A form of lobbying? Bong Go 'a messenger' in frigate deal: Trillanes


Posted at Feb 21 2018 09:52 AM | Updated as of Oct 10 2018 06:24 PM

MANILA - Senator Antonio Trillanes IV on Wednesday said he believes Special Assistant to the President Christopher "Bong" Go was "just a messenger" when he got involved in the P15.7 billion frigate deal.

"He is not the mastermind. People who know Secretary Go knows that he is a messenger. He is a loyal subordinate. He doesn't do stuff on his own. He is the gatekeeper to the President," he said in an interview on ANC.

He added that he will soon reveal the "point man" who he claims is manipulating these transactions.

Media reports earlier showed a leaked document with an annotation that links the president's longtime special assistant, Christopher "Bong" Go, to the process of procuring a combat management system for the frigates from a South Korea's Hyundai Heavy Industries.

The reports showed leaked copies of a white paper originating from the president's office and asking the Philippine Navy to look at a proposal by a South Korean subcontractor, Hanwha Land Systems, to supply the weapons system.

In his testimony before the Senate, Go denied any wrongdoing and read a statement critical of the media, calling it "fake news". He said he was simply passing on to the defense department a "complaint" the Office of the President had received.

The act, said Go, was “a mere routinary endorsement which is one of the thousands of complaints we endorse as part of PRRD's (Duterte's) agenda to open up the gates and ears of Malacañang to all complaints against public officials and against the bureaucracy.”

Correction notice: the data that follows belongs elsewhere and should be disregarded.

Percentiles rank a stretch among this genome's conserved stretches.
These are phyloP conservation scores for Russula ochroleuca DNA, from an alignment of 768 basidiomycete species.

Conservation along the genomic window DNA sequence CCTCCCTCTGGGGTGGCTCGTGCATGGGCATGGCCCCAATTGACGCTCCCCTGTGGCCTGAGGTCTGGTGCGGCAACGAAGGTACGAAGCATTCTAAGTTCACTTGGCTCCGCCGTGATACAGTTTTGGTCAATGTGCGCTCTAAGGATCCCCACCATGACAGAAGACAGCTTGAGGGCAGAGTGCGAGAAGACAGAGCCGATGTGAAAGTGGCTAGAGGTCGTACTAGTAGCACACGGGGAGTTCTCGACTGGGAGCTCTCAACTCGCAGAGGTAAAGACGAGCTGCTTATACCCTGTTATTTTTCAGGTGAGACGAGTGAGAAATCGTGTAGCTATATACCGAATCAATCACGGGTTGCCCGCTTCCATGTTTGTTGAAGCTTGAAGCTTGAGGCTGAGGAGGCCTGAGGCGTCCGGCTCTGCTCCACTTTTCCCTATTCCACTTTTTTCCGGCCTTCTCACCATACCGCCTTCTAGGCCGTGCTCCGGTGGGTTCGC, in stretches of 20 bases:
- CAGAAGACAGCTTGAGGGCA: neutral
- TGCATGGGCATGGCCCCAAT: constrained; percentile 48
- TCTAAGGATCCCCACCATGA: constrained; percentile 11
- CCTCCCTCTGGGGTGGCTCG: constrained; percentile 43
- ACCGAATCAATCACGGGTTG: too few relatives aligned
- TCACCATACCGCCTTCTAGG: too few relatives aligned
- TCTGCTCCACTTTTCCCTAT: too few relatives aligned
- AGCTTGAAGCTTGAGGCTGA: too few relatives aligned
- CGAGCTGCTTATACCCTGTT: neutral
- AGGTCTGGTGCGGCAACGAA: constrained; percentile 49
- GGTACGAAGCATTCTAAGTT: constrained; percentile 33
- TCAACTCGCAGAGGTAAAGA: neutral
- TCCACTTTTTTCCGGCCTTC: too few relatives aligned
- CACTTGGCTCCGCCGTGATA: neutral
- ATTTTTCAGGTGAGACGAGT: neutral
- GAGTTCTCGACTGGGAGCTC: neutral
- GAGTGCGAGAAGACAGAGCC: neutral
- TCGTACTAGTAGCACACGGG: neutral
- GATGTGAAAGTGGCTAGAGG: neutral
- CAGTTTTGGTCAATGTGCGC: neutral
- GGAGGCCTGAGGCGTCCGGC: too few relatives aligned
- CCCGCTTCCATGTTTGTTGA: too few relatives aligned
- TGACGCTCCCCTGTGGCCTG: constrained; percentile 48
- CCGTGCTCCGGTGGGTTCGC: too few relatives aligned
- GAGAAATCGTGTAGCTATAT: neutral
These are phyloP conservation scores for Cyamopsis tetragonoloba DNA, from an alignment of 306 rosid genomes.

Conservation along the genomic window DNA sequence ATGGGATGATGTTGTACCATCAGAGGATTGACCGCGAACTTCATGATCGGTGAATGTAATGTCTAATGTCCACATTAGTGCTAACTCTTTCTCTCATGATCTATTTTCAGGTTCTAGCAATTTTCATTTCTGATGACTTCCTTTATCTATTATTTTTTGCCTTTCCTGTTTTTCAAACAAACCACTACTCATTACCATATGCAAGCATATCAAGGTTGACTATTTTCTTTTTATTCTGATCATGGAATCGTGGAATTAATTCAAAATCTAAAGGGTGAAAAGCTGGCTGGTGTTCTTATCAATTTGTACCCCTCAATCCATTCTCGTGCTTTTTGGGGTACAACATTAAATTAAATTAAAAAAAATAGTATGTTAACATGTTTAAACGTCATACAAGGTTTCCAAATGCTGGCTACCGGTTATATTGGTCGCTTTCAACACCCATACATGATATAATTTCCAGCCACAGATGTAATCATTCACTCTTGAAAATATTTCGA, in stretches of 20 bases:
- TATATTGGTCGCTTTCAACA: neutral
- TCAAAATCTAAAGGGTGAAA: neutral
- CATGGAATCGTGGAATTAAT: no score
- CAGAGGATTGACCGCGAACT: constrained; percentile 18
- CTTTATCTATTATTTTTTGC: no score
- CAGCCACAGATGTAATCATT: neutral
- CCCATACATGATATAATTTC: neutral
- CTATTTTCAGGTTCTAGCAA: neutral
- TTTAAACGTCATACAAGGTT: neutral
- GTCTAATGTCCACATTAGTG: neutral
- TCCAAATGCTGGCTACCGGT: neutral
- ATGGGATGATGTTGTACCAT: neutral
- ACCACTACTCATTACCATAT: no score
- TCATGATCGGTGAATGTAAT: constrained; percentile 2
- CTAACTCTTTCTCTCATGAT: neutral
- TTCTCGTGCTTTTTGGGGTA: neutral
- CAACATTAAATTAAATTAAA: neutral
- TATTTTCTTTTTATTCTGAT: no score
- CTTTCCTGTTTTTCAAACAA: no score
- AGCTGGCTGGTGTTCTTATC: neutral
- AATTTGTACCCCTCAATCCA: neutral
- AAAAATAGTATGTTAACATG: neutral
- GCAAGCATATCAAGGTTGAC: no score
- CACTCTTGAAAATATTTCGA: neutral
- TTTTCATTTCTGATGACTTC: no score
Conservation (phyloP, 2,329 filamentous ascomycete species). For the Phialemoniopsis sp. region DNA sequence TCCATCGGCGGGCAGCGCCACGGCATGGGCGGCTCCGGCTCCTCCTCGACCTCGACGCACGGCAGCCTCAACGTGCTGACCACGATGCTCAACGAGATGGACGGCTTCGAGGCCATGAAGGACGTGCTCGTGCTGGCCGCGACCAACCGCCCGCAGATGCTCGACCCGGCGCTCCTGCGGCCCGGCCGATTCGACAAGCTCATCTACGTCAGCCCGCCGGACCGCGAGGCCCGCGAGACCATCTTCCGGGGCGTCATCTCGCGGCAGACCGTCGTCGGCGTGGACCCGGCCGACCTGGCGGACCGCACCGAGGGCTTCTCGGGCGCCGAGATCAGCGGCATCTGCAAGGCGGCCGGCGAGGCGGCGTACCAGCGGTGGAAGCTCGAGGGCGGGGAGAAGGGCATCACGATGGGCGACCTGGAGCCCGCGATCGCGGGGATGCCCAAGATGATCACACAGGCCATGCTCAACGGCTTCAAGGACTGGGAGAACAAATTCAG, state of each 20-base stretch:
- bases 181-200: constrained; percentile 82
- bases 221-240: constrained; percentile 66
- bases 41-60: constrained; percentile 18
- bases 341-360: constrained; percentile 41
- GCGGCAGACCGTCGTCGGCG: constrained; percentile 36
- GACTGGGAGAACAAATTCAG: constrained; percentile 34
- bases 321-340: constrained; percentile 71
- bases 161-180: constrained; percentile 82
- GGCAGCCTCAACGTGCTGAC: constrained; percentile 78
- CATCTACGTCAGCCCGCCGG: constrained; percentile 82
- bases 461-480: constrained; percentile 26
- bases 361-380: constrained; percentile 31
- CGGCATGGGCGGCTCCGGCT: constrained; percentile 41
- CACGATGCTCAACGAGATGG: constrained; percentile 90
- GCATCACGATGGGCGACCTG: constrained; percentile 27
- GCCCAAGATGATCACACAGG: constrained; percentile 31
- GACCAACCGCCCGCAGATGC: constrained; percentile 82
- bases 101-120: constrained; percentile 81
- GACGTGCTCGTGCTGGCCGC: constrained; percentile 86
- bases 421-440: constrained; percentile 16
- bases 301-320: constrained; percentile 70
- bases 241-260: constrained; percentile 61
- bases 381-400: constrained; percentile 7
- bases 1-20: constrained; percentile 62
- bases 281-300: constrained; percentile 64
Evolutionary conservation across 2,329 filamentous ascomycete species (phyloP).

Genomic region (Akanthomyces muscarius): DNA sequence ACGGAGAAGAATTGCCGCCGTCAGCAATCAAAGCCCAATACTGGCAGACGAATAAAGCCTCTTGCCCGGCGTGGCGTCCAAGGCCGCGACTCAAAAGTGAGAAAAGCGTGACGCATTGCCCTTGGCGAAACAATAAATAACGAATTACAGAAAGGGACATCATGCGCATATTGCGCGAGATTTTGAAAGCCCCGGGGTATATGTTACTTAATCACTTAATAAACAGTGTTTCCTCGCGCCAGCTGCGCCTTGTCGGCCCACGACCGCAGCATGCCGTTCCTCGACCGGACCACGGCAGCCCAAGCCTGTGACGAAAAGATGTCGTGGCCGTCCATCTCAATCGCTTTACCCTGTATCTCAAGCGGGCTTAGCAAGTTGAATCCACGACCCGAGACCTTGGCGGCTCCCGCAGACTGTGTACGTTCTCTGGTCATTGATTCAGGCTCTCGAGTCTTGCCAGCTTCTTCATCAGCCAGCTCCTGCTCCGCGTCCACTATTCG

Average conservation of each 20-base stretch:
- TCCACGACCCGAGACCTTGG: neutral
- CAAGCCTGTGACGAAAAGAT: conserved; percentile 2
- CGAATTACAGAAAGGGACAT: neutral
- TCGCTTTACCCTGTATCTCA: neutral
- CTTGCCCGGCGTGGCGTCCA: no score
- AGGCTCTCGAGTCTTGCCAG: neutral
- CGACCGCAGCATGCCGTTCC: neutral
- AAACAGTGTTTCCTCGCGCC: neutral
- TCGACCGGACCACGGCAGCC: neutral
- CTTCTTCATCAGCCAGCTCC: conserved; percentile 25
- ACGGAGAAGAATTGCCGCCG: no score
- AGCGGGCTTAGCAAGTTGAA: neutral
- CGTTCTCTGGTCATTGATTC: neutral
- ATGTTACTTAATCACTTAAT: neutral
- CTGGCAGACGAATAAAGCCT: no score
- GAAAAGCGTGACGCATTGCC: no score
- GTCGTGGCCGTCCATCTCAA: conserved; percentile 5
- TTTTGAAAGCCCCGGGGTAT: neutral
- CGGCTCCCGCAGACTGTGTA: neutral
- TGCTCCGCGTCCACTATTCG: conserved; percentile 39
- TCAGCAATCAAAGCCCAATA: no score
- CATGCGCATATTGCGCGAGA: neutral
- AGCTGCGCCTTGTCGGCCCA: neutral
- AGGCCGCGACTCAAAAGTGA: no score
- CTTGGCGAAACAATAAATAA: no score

Defense Secretary Delfin Lorenzana also said he only assumed the letter was from Go.

Digitally rendered image of the 2,600-ton frigate to be built by Hyundai Heavy Industries for the Philippine Navy. Hyundai Heavy Industries

For his part, Trillanes said the endorsement of the letter could be seen as a form of lobbying since the Navy had already chosen Dutch firm Thales Tacticos to provide the combat management system (CMS) for the two frigates.

"The white paper is the position paper of Hanwha, the other CMS that was not chosen by the navy. It is a form of lobbying," he said.

The Navy said they initially preferred Thales but eventually chose Hanhwa, which Trillanes, a former Navy, said is inferior to Thales, which has been tried and tested.

"Kung ano'ng inferior 'yun ang kinukuha. In essence, dahil kikita ng mas mas malaki 'yung contractor. I'm not ready to go that point na money changes hands but di tayo pinanganak kahapon," he said.